Of friends and violence

Please also read: 1 in 4 women

I noticed I faff around a lot. I prefer abstract to solid. However, following Refuge on Twitter I realised concealed silence, and faffing around, helps no-one. Organizations like Refuge, which can never receive enough support, do. Talking about it, instead of keeping it quiet, does. I have often wondered why we so easily talk about all the tragedies around the world and far from us, but we all find it so difficult to talk about our own. In the same way, we are all too willing to fight to help those abused or mistreated everywhere, except “in our back yard”. When people all around you are suffering abuse, you will usually be the last to know, either because they won’t tell you, or because you don’t want to know. So, they are often helpless and it weren’t for outside organizations, or the friend or relative who decides to stop pretending nothing’s happening and acts, these people wouldn’t stand a chance.

So here is some speaking up. This is some of V.’s story. Let’s start from the end. V. had a good friend, P., one she cared about, who after much adventure and romance and fun became her partner. They had two children and an abortion, due to rape, and he alternated being fiercely and happily violent and homicidal with tenderness and hippydom and the most far reaching and beautiful ideas on life, the universe and everything. One day he tried to strangle her in front of her boys and that’s when she knew she’d give up, despite alcohol abuse organization volunteers telling her to “hang on, save your marriage”, and beg for help from the one friend who’d recently come to see her from Geneva, C. All her relatives and friends were distant, in one way or another. Her friend came in her junky yellow car, loaded V. and the two tiny boys and all they could carry into it, and they drove away. They drove to another friend of V.’s, G. who let them stay in their basement flat until they found a house, and some work, in the remotest wildest part of Tuscany, 2 1/2 miles in each direction to the nearest asphalt road. Despite the distance, the man P. managed to get himself invited for peace talks, on condition of no alcohol consumption (alcohol was his excuse to lose control), he called to say he was coming, was told not to, due to having drunk (V. could tell from just two words on the phone), arrived anyway hitch-hiking his way with words, proceeded to terrorise the women and threaten to kill C., V.’s friend, with a large kitchen knife. Fortunately the two little boys were sleeping. Police was called by V. while P. was distracted “teasing” C., Carabinieri arrived as soon as 10 miles of dirt road allowed. Carabiniere talked to P., then sent him to bed, told them “Admittedly he comes across as very reasonable”. Saint Maresciallo however left his radio, for the women to call him if needed, and stationed himself outside, just out of sight, with his Appuntato, until the morning, then gave P. a lift to the station. More ensued, but that was, finally, the point of no return for V. There were still moments of wonder if, perhaps we could… but she would never have him back. Is this hard to understand? I will explain, bit by bit, in future posts. Because many people don’t really understand what goes through the minds and hearts of abused women. A friend of V.’s told her just the other day, when she innocently asked how P. was doing, as last she’d heard from him he’d sounded ok, he was talking of being able to work more and being able to give her some money at last, that he was out on bail, accused of rape. Also, he was on his third drinking and dangerous driving offence. Your deeds always catch up with you, sooner or later. But not so many get away.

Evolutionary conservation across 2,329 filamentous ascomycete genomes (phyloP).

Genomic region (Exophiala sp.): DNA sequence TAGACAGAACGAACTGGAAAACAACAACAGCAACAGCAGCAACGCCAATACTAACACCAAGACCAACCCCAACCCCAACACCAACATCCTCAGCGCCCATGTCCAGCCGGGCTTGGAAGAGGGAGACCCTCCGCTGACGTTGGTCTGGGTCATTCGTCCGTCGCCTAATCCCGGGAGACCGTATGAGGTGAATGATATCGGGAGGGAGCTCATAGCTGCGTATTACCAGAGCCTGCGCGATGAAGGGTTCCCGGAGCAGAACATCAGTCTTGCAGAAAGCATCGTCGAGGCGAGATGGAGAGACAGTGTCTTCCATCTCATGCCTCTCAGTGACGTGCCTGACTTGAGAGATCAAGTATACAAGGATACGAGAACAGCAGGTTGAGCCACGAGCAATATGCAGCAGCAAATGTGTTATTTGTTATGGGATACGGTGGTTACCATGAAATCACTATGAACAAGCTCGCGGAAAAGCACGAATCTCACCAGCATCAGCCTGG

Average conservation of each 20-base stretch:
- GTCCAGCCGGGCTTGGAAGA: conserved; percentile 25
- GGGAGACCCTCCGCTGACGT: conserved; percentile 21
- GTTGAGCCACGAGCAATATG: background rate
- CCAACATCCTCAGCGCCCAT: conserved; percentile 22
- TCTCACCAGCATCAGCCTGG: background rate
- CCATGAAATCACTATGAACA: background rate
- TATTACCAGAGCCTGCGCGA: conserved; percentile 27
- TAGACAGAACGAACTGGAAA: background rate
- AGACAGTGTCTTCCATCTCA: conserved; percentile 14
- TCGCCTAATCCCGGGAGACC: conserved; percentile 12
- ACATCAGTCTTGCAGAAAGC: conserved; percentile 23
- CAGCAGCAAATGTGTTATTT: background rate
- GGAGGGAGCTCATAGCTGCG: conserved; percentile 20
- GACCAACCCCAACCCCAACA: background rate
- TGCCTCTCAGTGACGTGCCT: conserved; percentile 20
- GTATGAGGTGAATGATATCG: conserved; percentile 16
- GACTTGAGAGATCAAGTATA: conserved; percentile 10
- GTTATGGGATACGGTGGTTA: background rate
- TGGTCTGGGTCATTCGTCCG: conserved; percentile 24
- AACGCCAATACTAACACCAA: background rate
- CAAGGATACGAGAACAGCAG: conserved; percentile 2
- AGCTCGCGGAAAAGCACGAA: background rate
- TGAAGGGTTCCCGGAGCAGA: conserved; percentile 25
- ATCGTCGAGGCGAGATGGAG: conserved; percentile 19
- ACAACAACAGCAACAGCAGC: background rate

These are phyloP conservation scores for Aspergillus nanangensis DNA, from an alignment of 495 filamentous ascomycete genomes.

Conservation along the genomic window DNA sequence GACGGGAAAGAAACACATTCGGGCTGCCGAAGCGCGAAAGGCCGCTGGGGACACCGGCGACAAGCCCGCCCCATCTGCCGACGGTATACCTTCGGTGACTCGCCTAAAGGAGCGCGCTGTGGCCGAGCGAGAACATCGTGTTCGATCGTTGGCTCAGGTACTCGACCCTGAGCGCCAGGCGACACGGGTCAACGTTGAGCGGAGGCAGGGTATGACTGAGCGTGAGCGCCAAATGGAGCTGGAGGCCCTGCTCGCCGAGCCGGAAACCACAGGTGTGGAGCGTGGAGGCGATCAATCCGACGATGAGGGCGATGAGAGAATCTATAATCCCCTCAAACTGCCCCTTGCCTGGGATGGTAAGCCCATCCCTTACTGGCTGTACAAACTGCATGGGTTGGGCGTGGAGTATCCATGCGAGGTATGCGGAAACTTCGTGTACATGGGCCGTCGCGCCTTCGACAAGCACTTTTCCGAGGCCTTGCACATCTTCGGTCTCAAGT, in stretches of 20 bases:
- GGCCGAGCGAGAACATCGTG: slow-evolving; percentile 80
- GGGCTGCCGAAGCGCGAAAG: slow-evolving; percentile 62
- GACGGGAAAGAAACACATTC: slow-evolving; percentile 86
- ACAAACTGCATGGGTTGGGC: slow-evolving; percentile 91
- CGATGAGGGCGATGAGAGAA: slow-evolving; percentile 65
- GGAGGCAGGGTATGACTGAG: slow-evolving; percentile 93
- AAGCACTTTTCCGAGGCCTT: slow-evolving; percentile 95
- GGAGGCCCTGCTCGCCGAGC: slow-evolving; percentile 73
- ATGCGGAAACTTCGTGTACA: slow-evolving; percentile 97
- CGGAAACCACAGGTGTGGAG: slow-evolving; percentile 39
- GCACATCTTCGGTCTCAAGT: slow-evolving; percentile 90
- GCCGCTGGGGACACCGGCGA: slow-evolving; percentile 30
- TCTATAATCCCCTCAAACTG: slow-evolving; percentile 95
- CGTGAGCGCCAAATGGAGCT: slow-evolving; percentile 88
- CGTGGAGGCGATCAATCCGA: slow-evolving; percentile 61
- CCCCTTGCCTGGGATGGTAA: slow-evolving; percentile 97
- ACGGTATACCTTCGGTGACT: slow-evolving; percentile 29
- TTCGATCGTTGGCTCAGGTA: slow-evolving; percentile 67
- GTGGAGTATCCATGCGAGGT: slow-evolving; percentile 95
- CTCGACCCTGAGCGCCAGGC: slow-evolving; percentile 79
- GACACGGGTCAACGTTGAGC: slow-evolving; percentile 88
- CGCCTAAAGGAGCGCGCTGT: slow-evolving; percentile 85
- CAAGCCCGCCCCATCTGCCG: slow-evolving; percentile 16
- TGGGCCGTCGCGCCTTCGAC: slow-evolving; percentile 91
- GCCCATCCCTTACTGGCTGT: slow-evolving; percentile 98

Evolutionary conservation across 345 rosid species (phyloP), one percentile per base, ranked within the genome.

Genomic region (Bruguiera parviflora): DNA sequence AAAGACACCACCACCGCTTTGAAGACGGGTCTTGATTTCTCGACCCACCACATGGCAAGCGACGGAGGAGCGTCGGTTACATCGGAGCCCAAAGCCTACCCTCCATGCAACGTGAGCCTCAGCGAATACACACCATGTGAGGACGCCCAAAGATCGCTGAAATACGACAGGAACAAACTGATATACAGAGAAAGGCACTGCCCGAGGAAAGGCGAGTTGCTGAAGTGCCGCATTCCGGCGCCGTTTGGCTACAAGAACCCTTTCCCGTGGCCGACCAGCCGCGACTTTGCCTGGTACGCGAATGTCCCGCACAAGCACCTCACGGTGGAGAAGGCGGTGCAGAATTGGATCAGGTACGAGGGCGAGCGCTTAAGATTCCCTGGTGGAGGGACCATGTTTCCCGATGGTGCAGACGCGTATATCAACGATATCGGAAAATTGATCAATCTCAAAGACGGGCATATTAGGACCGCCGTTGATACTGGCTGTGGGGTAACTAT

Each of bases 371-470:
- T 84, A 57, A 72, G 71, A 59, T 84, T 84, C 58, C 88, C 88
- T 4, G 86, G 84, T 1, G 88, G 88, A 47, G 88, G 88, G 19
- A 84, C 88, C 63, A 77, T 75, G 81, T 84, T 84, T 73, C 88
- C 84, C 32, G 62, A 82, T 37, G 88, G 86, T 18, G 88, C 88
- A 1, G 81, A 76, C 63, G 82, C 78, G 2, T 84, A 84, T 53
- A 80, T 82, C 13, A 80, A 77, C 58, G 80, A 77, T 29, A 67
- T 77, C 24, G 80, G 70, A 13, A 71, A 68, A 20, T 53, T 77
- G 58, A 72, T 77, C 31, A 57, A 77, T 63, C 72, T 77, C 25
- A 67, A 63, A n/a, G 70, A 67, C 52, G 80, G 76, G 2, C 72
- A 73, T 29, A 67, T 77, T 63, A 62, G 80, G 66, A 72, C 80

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2 thoughts on “Of friends and violence

  1. I came here from the Refuge Facebook. I just wanted to say thanks for sharing this.

    I was in an abusive relationship with a guy who, like P, was very charismatic and able to come across as ‘a really nice guy’ whenever he wanted to. Consequently, the police and courts treated him very lightly when it came to prosecuting him, although the evidence was overwhelming enough that he was convicted. One reason I didn’t leave earlier was because I thought that no one would believe me, since he was obviously such a nice guy. I thought he’d end up with all the friends, and I’d end up with nobody.

    I think services have to be aware that violent men often come across as very nice, calm and reasonable, and that that’s just another tactic they’re able to use to get away with it.

    Glad to hear that V got away from all that.

    Like

    1. Hi Leila, thank you and yes, I agree, it needs to be talked about because too many people think of violent abusive relationships only happening in certain environments, and by (mostly) men who are obviously and clearly violent bastards, and therefore people say: well, it’s her choice in the end, why does she put up with him? It is so much more complex than that, so much more widespread, and so much more subtle. I wish I could do more to help in this awareness, I can only act little by little. We should make others aware of the crap that goes on behind some “nice” appearances.
      I am also glad you speak in the past tense, hope life is going better for you now 🙂

      Like

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